Studying phenomena from multiple points of view by relying on multiple sources of data, theories, researchers, and/or methodological approaches.
cognitive complexity
An explanation of why things happen and why people act as they do; not necessarily correct interpretations of others and their motives.
cognitive schemata
The number of mental constructs an individual uses, how abstract they are, and how elaborately they interact to create perceptions.
Mental structures people use to organize and interpret experience. Four schemata have been identified: prototypes, personal constructs, stereotypes, and scripts.
The beliefs, understandings, practices, and ways of interpreting experience that are shared by a group of people.
The ability to feel with another person, to feel what he or she feels in a situation.
expectancy violation theory
A theory claiming that when our expectations are violated, we become more cognitively alert as we struggle to understand and cope with unexpected behaviors.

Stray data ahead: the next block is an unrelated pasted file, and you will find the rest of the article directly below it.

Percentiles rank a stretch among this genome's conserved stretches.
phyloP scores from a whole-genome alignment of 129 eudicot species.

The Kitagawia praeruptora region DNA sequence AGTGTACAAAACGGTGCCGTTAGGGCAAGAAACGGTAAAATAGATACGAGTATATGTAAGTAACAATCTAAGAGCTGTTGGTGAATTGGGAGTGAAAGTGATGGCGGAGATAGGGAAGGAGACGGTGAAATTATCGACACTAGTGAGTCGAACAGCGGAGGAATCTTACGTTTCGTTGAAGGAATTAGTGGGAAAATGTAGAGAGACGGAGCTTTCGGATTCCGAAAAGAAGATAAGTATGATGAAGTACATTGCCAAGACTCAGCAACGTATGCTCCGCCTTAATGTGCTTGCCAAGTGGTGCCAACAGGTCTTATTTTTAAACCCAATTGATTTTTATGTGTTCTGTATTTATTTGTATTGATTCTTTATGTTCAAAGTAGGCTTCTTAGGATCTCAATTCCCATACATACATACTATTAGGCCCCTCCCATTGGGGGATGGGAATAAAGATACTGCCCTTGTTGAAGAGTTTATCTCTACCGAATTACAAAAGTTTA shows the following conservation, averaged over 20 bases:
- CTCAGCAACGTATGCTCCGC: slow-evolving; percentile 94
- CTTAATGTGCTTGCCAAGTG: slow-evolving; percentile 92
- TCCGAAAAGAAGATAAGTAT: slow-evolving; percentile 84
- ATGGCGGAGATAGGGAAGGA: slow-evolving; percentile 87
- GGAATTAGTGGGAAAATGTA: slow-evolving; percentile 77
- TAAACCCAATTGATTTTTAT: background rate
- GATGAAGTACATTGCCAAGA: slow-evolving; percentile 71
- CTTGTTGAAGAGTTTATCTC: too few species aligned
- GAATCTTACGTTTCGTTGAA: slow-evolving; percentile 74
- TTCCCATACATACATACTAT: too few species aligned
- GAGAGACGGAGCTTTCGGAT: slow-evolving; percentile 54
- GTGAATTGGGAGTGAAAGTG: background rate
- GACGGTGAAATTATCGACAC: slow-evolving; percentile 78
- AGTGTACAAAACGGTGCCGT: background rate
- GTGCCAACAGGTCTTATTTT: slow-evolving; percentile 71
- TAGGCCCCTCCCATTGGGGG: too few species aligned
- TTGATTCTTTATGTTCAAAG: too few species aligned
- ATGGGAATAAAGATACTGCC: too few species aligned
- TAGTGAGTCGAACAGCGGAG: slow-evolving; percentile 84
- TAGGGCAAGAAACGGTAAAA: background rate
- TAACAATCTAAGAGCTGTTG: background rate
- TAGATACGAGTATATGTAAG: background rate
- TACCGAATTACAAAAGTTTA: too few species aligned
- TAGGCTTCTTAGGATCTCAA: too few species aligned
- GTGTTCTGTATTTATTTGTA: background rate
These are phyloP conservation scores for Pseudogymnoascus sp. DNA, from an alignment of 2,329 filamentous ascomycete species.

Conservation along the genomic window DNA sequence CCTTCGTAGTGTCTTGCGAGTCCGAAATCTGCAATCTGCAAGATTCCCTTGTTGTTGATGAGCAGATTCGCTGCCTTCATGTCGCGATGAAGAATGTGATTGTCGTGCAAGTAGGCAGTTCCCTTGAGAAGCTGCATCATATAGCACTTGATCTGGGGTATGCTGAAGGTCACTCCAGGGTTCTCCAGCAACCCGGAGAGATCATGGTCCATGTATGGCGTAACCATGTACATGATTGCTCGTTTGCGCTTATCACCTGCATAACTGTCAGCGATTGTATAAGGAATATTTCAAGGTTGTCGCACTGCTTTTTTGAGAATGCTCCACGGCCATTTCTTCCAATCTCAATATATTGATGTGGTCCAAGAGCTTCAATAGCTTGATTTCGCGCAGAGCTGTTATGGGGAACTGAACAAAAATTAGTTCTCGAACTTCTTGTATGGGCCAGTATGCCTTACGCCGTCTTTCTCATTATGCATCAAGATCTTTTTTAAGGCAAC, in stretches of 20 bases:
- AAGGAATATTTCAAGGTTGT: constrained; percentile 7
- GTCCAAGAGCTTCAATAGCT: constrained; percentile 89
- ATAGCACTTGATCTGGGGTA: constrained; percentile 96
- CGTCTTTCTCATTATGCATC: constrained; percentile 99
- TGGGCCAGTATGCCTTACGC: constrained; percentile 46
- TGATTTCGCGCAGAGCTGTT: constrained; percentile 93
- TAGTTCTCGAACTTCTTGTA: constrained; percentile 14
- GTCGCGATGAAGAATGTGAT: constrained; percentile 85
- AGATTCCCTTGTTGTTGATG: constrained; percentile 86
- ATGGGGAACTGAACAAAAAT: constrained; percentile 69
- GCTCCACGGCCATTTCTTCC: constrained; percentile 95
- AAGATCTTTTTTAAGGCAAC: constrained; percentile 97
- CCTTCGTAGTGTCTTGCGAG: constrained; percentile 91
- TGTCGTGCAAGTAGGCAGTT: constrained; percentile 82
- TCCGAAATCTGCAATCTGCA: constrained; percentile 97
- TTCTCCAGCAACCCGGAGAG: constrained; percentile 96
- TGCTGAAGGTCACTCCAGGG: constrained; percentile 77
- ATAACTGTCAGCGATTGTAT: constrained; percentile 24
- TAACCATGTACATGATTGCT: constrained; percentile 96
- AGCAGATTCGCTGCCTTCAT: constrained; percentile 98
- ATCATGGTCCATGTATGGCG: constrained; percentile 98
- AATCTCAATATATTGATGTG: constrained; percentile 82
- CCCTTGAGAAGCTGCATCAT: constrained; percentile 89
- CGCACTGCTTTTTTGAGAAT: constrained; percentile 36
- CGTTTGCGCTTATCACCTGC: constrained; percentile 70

A predominant Western value that regards each person as unique and important and to be recognized for her or his individual activities.
An interpretation that goes beyond the facts known.
The subjective process of organizing and making sense of perceptions.
A belief or opinion based on observations, feelings, assumptions, or other nonfactual phenomena.
mind reading
The assumption that we understand what another person thinks or how another person perceives something.
The observation and regulation of one’s own communication.
An active process of selecting, organizing, and interpreting people, objects, events, situations, and activities.
Personal constructs
Mental yarsticks that allow us to measure people & situations along bipolar dimensions of judgement
generalizations about people & situations
a guide to action
the subjective process of creating explanations for what we observe & experience
explanations of why things happen and why people act as they do
self-serving bias
we tend to construct attributions that serve our personal interests
+ visualization